White and nerdy

There’s something not right about the California State Fair. On the surface, everything appears to be a cornucopia of fun—our state patting itself on the back for producing amazing artists and bountiful harvests gathered by the proud working class, but when you get there, you also get a slap in the face. It’s hot. There are too many people. The county exhibits take a paper-mâchéd turn for the absolute worst, just one level above “It’s a Small World” in its blind oversight of the gritty truths of our world. And is it even necessary to mention the stereotypes about carnies?

But at least there was Weird Al Yankovic.

Prior to Weird Al’s State Fair concert on Labor Day, the speakers blared the usual blend of music designed to appease everyone impatiently waiting for the concert to begin. Madonna, P. Diddy, Green Day, Nirvana, Billy Joel and Don McLean ticked off in succession, and it became apparent that the versatile play list could act as a “who’s who” list for Weird Al parodies. The musical jester transcends genres—and for more than 25 years, he’s made a name for himself turning pop hit after pop hit into cult parodies. But we don’t love him because he makes us laugh; we love Weird Al because he is the real deal.

When you’ve gorged on countless foods never designed to be deep fried and you’re constantly evading the smell of bullshit—literally and figuratively—it’s refreshing to see a concert that is, at its very core, pure. Despite a minimum of 12 costume changes during his concert, Weird Al is what he is, and has never claimed to be anything else. The prince of parody is here to make you laugh. He’s here to act silly until you can’t help but chuckle at the seriousness our culture has embraced. The song parodies and sight gags in his videos and concerts are exceedingly simple: Change a few words around, do a bad impression mocking the original artist and you too could be a Weird Al wannabe. But Yankovic goes 10 steps further. His body of work is complete with its own themes, motifs and inside jokes that unify hardcore fans the way only a cult performer can.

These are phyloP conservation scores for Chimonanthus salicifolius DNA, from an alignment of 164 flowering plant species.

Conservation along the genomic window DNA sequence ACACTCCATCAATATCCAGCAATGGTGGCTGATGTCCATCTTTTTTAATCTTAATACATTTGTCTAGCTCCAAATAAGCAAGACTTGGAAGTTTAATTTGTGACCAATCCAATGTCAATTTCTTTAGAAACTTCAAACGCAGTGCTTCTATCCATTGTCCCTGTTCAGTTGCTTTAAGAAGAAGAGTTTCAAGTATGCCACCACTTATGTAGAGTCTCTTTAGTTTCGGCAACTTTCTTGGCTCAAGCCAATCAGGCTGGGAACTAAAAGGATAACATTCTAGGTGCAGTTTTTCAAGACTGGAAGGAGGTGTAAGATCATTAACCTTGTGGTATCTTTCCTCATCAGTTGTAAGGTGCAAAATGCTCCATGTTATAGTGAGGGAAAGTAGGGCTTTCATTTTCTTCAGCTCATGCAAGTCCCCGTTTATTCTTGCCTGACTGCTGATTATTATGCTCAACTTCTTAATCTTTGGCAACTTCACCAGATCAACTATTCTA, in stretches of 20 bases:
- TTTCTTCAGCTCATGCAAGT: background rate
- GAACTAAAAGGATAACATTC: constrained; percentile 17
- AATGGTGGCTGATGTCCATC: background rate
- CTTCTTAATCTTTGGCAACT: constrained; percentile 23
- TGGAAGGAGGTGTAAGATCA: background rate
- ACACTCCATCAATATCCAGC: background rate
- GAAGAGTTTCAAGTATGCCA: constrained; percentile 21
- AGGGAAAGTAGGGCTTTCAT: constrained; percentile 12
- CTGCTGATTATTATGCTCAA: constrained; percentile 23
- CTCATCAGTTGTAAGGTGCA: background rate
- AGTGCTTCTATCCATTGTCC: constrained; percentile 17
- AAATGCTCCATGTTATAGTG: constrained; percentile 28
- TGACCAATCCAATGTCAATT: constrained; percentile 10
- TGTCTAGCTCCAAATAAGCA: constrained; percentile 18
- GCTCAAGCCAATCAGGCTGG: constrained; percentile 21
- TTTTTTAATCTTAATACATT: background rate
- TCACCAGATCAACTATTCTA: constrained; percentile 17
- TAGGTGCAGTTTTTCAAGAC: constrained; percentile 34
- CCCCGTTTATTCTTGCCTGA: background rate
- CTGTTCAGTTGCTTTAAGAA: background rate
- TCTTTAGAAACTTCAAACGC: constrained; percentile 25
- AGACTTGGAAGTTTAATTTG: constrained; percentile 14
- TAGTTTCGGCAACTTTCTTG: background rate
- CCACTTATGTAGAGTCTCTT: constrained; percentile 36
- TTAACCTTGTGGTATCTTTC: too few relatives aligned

Thousands arrived on the closing day of the State Fair to see Weird Al perform, not simply because they knew he could make them laugh unashamedly at jokes usually dished-out by 7 year olds, but because his performances are an elevation of the musical art form. The concert was a predictable success. The veteran State Fair performer had adults and children laughing and cheering at the tiny mockeries of an overly serious society. Watching Weird Al perform “Fat,” his parody of Michael Jackson’s “Bad,” is like seeing Babe Ruth hit a home run—nobody can do it like him.